Day Month Year History R-MAKER -1.22% -5.96% 1.97% 29.03% S&P: -1.43% -4.34% -0.10% 23.66% NASDAQ: -2.81% -10.25% 2.56% 36.06% Rule Maker Stocks Rec'd # Security In At Now Change 2/3/98 24 Microsoft 78.27 150.06 91.73% 5/1/98 55 Gap Inc. 34.37 62.63 82.21% 6/23/98 34 Cisco Syst 58.41 95.13 62.86% 2/3/98 22 Pfizer 82.30 130.00 57.96% 2/13/98 22 Intel 84.67 124.63 47.18% 8/21/98 44 Schering-P 47.99 54.31 13.17% 5/26/98 18 AmExpress 104.07 102.75 -1.27% 2/27/98 27 Coca-Cola 69.11 64.31 -6.94% 2/6/98 56 T. Rowe Pr 33.67 30.44 -9.61% 2/17/99 16 Yahoo Inc. 125.81 129.63 3.03% Foolish Four Stocks Rec'd # Security In At Value Change 3/12/98 20 Exxon 64.34 68.63 6.67% 3/12/98 20 Eastman Ko 63.15 64.31 1.84% 3/12/98 15 Chevron 83.34 77.38 -7.16% 3/12/98 17 General Mo 72.41 82.56 14.03% Rule Maker Stocks Rec'd # Security In At Value Change 2/3/98 24 Microsoft 1878.45 3601.50 $1723.05 5/1/98 55 Gap Inc. 1890.33 3444.38 $1554.05 6/23/98 34 Cisco Syst 1985.95 3234.25 $1248.30 2/3/98 22 Pfizer 1810.58 2860.00 $1049.42 2/13/98 22 Intel 1862.83 2741.75 $878.92 8/21/98 44 Schering-P 2111.7 2389.75 $278.05 5/26/98 18 AmExpress 1873.20 1849.50 -$23.70 2/27/98 27 Coca-Cola 1865.89 1736.44 -$129.45 2/6/98 56 T. Rowe Pr 1885.70 1704.50 -$181.20 2/17/99 16 Yahoo Inc. 2013.00 2074.00 $61.00 Foolish Four Stocks Rec'd # Security In At Value Change 3/12/98 20 Eastman Ko 1262.95 1286.25 $23.30 3/12/98 15 Chevron 1250.14 1160.63 -$89.52 3/12/98 20 Exxon 1286.70 1372.50 $85.80 3/12/98 17 General Mo 1230.89 1403.56 $172.67 CASH $185.03 TOTAL $31044.03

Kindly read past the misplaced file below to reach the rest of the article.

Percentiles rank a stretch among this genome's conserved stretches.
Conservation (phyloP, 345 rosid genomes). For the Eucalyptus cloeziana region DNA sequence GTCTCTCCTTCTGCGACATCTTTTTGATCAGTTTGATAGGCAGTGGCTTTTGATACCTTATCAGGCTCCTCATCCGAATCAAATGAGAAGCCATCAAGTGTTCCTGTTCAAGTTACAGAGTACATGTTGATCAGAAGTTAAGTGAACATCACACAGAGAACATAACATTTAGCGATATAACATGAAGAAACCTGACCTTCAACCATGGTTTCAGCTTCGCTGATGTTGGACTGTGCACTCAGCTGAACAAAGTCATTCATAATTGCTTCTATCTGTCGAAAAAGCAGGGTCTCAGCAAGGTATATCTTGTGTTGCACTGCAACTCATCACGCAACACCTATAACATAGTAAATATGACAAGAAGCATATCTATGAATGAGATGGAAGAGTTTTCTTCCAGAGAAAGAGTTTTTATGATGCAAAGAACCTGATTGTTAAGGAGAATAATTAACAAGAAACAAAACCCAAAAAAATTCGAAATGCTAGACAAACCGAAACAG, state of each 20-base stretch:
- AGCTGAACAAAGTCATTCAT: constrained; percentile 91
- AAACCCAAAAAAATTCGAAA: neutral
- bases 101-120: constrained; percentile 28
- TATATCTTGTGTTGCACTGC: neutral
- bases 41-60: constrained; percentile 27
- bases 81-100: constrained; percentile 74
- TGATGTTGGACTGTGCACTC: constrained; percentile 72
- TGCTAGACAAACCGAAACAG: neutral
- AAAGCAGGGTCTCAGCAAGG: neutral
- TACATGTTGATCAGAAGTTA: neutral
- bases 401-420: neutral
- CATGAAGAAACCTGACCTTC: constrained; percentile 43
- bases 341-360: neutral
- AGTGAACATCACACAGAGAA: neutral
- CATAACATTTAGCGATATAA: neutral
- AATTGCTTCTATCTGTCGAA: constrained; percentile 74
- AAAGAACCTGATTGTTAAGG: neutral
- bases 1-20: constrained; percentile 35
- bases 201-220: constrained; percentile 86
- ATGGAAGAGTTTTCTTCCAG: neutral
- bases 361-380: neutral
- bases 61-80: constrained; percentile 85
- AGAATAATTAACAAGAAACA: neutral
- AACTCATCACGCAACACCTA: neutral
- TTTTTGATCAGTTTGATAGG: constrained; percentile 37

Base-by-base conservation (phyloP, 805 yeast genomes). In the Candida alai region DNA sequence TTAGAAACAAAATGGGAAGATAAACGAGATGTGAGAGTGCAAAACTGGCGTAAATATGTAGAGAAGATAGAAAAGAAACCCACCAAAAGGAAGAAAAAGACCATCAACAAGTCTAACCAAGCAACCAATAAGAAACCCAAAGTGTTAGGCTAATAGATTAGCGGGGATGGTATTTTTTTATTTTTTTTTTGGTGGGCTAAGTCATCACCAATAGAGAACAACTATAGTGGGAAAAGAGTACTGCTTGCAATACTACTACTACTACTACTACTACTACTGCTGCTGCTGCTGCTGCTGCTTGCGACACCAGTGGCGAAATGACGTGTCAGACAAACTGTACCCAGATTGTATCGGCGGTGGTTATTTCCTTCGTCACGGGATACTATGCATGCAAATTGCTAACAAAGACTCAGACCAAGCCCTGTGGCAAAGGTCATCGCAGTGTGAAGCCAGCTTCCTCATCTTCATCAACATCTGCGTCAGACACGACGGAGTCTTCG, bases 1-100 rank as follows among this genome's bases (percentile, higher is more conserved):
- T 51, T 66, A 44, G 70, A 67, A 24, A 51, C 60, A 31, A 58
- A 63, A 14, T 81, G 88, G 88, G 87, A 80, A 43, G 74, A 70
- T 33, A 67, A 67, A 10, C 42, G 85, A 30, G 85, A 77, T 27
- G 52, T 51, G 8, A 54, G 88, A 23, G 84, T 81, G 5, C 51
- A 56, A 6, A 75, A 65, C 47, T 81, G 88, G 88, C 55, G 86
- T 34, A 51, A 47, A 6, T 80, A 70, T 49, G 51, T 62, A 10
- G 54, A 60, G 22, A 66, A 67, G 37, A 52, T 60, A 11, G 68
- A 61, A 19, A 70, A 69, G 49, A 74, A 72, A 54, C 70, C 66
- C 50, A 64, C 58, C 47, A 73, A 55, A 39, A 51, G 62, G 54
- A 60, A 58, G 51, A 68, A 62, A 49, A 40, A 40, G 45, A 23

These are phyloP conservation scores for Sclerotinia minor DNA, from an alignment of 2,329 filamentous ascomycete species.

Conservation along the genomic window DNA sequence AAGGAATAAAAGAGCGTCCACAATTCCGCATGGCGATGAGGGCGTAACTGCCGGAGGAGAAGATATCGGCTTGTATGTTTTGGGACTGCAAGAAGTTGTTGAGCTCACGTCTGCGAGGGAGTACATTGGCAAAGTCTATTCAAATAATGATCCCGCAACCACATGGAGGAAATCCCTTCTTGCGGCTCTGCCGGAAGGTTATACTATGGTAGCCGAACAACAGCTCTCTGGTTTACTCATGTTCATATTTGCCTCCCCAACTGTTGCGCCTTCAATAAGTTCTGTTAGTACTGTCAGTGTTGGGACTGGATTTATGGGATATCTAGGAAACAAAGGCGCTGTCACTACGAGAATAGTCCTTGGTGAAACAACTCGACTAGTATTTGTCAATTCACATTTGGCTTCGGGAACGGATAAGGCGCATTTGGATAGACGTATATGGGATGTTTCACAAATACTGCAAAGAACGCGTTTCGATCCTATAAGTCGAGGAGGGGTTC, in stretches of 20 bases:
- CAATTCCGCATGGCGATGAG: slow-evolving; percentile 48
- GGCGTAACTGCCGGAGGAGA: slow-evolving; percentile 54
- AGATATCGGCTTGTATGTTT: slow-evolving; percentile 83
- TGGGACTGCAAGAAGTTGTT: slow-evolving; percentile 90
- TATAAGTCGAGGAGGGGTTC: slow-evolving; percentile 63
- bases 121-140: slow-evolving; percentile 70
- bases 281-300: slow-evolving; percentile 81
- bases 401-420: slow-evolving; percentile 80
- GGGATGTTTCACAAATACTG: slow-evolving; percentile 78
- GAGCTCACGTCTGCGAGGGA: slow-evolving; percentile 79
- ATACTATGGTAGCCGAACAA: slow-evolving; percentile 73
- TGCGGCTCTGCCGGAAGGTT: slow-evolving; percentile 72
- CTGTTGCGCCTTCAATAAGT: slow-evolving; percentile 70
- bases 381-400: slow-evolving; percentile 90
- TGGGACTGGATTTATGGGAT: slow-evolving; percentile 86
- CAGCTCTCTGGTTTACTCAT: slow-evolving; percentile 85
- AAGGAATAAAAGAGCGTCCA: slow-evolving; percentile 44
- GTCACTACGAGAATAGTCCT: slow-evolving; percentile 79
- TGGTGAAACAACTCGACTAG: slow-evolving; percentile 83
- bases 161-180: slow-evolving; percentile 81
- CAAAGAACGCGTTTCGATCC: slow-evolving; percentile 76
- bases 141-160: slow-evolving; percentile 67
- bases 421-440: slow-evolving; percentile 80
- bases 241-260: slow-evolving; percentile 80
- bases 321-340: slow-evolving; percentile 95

Note: The Rule Maker Portfolio began with $20,000 on February 2, 1998, and
it adds $2,000 in cash (which is soon invested in stocks) every six months.